December 7th, 2009
Practically all construction statistics are poor by comparison to the data in most other industries. It is not a fault of the statisticians or researchers. They have an unenviable job as the construction industry is, relatively speaking, very tricky to measure.
So the best way to make sense of what is really going on it to look at a wide range of information and see what matches and what clashes and glean information wherever you can.
Valuable insight into the state of construction – or for that matter the economy generally – doesn’t have to come from the collected Government statistics or well-managed industry trade surveys.
I, by chance, monitor activity at a job centre near me, because if you accidentally switch the 6 and 9 in my office phone number you end up speaking to the job centre and visa versa. So naturally a proportion of job centre calls come to me as wrong numbers.
Interestingly I have noticed a surge in activity recently.
Many people use the London taxi test. If your average waiting time falls and the number of drivers being polite rises, it is a pretty good sign of an economic slowdown.
So when I read the story recently about Tesco sales of specialist Polish goods on the rise again after a sharp fall at the start of the year my eyebrows were raised.
According to the story I read and the press release that prompted it, the sale of Polish goods was going great guns until the end of last year.
Then in December 2008 it seems they fell by 23% compared with the previous year. This is thought to have coincided with a flight back home of Poles struggling to find work as the UK economy rapidly contracted.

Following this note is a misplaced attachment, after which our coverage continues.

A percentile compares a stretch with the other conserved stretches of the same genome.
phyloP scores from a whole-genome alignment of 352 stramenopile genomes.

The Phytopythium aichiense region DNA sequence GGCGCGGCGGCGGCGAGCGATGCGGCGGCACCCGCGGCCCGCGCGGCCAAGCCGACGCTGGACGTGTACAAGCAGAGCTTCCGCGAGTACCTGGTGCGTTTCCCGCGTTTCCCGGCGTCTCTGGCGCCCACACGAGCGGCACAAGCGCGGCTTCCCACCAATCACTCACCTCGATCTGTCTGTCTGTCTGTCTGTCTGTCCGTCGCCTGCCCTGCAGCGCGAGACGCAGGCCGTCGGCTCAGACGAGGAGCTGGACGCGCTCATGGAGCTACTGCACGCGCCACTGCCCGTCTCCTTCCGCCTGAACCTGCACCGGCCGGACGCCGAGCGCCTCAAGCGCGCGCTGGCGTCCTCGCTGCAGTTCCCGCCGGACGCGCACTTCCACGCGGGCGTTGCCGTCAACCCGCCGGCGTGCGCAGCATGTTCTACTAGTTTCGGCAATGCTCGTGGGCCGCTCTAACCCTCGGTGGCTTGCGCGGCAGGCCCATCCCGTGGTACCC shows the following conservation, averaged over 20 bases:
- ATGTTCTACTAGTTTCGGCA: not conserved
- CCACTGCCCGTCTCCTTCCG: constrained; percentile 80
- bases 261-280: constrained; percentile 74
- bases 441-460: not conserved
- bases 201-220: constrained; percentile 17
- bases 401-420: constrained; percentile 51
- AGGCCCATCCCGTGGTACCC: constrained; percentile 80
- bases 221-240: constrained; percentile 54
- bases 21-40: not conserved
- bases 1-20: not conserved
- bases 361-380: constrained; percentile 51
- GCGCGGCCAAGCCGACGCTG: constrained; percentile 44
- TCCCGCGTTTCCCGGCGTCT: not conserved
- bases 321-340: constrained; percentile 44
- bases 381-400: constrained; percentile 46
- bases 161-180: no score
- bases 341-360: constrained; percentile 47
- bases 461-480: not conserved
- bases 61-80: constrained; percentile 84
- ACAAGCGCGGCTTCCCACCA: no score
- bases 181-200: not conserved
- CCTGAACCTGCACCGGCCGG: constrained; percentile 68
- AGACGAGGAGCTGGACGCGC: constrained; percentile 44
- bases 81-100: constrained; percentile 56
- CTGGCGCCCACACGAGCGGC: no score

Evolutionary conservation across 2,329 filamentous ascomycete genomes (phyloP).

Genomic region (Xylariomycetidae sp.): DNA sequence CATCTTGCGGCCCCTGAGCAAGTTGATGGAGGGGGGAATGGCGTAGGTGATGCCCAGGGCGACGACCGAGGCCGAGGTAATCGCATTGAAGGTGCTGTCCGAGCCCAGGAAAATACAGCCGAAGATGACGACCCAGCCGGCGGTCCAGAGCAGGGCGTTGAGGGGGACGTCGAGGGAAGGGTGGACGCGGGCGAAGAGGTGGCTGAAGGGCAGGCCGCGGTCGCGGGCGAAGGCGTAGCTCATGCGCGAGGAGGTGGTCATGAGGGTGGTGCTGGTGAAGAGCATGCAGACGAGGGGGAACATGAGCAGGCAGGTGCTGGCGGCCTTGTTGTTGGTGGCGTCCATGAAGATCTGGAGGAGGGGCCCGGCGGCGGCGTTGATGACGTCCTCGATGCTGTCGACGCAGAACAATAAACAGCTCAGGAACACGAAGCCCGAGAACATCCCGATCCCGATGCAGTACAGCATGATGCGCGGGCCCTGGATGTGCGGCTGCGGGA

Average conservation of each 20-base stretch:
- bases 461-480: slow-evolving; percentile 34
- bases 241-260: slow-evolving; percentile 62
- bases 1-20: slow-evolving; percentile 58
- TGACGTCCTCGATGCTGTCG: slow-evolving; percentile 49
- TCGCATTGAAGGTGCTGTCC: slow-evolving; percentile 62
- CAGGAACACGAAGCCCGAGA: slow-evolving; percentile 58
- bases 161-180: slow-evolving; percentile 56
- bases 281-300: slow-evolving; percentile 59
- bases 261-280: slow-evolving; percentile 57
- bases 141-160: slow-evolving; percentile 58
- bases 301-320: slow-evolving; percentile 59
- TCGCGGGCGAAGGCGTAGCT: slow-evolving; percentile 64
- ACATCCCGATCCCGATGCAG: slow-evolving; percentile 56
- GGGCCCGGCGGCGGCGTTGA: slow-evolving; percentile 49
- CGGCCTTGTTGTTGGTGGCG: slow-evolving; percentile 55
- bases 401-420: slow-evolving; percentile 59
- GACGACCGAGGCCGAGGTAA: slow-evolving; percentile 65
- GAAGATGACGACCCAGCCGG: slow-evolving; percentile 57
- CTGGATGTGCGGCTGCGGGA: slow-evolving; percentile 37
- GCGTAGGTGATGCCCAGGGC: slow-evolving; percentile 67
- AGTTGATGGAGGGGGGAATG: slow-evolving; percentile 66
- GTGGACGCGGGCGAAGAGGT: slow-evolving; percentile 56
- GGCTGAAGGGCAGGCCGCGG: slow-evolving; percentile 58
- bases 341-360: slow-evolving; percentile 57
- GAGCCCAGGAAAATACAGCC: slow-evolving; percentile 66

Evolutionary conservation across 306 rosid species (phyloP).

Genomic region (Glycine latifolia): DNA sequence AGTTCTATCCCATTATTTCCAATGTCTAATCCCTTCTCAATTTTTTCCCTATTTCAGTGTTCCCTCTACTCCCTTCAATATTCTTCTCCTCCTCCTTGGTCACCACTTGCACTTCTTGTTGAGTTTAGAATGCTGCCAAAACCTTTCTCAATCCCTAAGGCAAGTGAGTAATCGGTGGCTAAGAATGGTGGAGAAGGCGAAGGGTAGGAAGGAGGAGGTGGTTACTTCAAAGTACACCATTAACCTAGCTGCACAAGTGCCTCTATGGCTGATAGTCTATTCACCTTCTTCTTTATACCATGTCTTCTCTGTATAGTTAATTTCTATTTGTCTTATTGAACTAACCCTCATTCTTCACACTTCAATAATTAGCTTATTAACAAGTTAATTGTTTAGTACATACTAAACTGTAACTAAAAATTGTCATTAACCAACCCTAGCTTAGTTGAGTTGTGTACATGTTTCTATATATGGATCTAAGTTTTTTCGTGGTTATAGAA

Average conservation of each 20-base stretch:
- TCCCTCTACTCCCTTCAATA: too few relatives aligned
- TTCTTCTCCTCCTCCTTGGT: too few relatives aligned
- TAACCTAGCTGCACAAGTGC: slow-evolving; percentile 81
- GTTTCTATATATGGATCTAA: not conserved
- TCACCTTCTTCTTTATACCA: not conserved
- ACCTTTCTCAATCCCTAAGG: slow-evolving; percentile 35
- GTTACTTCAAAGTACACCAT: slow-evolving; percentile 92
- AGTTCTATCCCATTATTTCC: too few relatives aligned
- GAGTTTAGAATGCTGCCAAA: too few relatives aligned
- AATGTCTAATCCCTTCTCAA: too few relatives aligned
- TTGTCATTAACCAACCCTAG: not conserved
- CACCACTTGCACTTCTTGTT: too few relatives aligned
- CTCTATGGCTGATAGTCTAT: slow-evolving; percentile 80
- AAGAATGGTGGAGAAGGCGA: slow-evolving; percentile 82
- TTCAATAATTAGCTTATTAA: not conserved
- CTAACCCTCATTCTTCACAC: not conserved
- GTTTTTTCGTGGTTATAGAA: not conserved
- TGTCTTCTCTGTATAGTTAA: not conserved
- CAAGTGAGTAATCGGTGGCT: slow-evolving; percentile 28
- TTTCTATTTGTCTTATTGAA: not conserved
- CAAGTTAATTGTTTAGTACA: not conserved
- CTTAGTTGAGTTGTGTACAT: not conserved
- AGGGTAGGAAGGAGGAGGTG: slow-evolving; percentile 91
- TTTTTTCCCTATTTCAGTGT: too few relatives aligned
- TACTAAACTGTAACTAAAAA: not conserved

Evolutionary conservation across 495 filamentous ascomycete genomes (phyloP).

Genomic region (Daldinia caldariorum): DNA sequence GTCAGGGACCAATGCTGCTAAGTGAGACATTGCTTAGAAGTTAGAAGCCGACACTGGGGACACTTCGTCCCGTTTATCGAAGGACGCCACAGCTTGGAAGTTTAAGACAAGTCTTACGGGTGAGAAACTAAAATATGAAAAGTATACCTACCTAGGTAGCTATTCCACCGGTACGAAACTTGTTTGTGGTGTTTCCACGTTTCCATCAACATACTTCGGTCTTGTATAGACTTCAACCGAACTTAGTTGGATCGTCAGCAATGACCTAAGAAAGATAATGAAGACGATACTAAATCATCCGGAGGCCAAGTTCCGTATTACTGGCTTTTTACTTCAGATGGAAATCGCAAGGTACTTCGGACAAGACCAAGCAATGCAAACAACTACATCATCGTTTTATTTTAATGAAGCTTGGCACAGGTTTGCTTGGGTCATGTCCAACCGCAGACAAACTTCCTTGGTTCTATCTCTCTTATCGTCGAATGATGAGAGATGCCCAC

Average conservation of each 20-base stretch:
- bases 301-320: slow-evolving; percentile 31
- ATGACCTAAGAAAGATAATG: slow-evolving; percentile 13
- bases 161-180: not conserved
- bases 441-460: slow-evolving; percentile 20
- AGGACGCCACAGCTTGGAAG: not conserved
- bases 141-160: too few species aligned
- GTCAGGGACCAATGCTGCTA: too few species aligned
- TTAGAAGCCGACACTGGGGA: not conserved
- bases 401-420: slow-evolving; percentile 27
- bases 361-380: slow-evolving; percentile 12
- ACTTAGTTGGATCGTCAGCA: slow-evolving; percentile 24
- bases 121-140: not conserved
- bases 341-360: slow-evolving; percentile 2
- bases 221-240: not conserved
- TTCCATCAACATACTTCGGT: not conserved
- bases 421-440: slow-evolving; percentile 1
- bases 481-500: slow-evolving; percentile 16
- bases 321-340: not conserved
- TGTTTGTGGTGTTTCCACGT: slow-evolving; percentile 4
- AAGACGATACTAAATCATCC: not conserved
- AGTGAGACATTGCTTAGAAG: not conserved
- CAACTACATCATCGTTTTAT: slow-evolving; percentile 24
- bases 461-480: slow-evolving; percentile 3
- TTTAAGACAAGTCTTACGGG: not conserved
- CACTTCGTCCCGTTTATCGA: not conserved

This flight of migrant workers has helped to take some of the sting out of the unemployment figures and might be one reason the figures have risen slower than many might have expected given the severity of the economic downturn.
National statistics show that UK nationals have in one sense benefited from the high level of migrant labour working in the UK, as the fall in overseas workers within the ranks of the employed has been far sharper than the drop in employment among UK nationals.
But unemployment in Poland is on the rise. Up about 300,000 on a year ago according to the Eurostat figures I checked. And male unemployment appears to be rising faster than female unemployment – up 200,000.
The Polish press, says Tesco, is reporting that Poles are once again being increasingly tempted to try their luck in the UK. The result for Tesco is would appear is a 15% bounce in sales of specialist Polish goods.
For construction workers in the UK the result may not be as pleasing as it is for Tesco. If the increase in Poles in the UK is in part down to Polish construction workers being less inclined to return home and if more are deciding to return to the UK from Poland, it might just become a tad harder to find a job.
But before despair overwhelms, there is good news on the migration front in the data. Closer analysis of claimant count data shows that ever more unemployed construction tradesfolk and professionals are leaving the UK dole queue for foreign shores, so taking themselves out of the UK jobs market.
The data show that the proportion of tradesfolk signing off to head abroad over the six months to October this year was about three times what it was, on average, in the two years before the credit crunch.
The figures, which probably are more indicative than reliable, show that in the summer more than 2,000 construction tradesfolk were signing off dole each month to head abroad.
And the rise in the proportion of professional and technical staff was far sharper.
The data are insufficiently granular to be certain, but it looks that around 1,000 construction-related professionals and technical people were signing off a month and heading abroad this summer. This compares with an average of about 200 a month over the two years before the credit crunch.
But then again, how many will be returning from Dubai? And so the picture gets muddled.
I’m just left wondering how well Tesco measures its sales of Marmite, Tetley tea bags and bacon rashers overseas and what that might tell us about the UK construction diaspora.
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